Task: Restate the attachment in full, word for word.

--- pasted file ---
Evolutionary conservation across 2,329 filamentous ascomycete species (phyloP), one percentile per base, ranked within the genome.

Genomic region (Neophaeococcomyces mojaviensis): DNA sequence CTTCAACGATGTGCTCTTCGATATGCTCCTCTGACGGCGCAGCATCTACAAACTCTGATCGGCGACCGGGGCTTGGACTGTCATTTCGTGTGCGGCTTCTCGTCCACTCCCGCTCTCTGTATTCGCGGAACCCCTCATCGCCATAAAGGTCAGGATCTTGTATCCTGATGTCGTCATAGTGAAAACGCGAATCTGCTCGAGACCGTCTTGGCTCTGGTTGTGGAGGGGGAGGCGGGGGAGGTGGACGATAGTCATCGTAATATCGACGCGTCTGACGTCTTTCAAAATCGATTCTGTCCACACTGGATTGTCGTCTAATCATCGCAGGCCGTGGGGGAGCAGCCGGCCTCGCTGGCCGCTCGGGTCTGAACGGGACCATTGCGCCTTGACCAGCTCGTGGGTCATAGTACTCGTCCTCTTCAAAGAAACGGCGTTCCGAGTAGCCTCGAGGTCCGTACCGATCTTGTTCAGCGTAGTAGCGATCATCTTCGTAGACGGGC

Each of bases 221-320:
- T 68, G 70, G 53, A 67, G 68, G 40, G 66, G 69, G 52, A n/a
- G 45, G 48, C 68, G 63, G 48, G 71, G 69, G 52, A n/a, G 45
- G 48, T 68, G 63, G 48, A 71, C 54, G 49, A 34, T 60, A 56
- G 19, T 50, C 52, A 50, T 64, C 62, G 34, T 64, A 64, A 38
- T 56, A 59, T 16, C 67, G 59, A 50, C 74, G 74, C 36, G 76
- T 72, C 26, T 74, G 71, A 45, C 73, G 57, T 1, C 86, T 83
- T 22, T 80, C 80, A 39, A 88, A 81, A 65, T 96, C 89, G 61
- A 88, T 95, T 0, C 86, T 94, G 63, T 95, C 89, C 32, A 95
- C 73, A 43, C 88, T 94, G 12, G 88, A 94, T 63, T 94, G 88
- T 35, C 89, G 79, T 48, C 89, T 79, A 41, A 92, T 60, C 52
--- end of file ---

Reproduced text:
Evolutionary conservation across 2,329 filamentous ascomycete species (phyloP), one percentile per base, ranked within the genome.

Genomic region (Neophaeococcomyces mojaviensis): DNA sequence CTTCAACGATGTGCTCTTCGATATGCTCCTCTGACGGCGCAGCATCTACAAACTCTGATCGGCGACCGGGGCTTGGACTGTCATTTCGTGTGCGGCTTCTCGTCCACTCCCGCTCTCTGTATTCGCGGAACCCCTCATCGCCATAAAGGTCAGGATCTTGTATCCTGATGTCGTCATAGTGAAAACGCGAATCTGCTCGAGACCGTCTTGGCTCTGGTTGTGGAGGGGGAGGCGGGGGAGGTGGACGATAGTCATCGTAATATCGACGCGTCTGACGTCTTTCAAAATCGATTCTGTCCACACTGGATTGTCGTCTAATCATCGCAGGCCGTGGGGGAGCAGCCGGCCTCGCTGGCCGCTCGGGTCTGAACGGGACCATTGCGCCTTGACCAGCTCGTGGGTCATAGTACTCGTCCTCTTCAAAGAAACGGCGTTCCGAGTAGCCTCGAGGTCCGTACCGATCTTGTTCAGCGTAGTAGCGATCATCTTCGTAGACGGGC

Each of bases 221-320:
- T 68, G 70, G 53, A 67, G 68, G 40, G 66, G 69, G 52, A n/a
- G 45, G 48, C 68, G 63, G 48, G 71, G 69, G 52, A n/a, G 45
- G 48, T 68, G 63, G 48, A 71, C 54, G 49, A 34, T 60, A 56
- G 19, T 50, C 52, A 50, T 64, C 62, G 34, T 64, A 64, A 38
- T 56, A 59, T 16, C 67, G 59, A 50, C 74, G 74, C 36, G 76
- T 72, C 26, T 74, G 71, A 45, C 73, G 57, T 1, C 86, T 83
- T 22, T 80, C 80, A 39, A 88, A 81, A 65, T 96, C 89, G 61
- A 88, T 95, T 0, C 86, T 94, G 63, T 95, C 89, C 32, A 95
- C 73, A 43, C 88, T 94, G 12, G 88, A 94, T 63, T 94, G 88
- T 35, C 89, G 79, T 48, C 89, T 79, A 41, A 92, T 60, C 52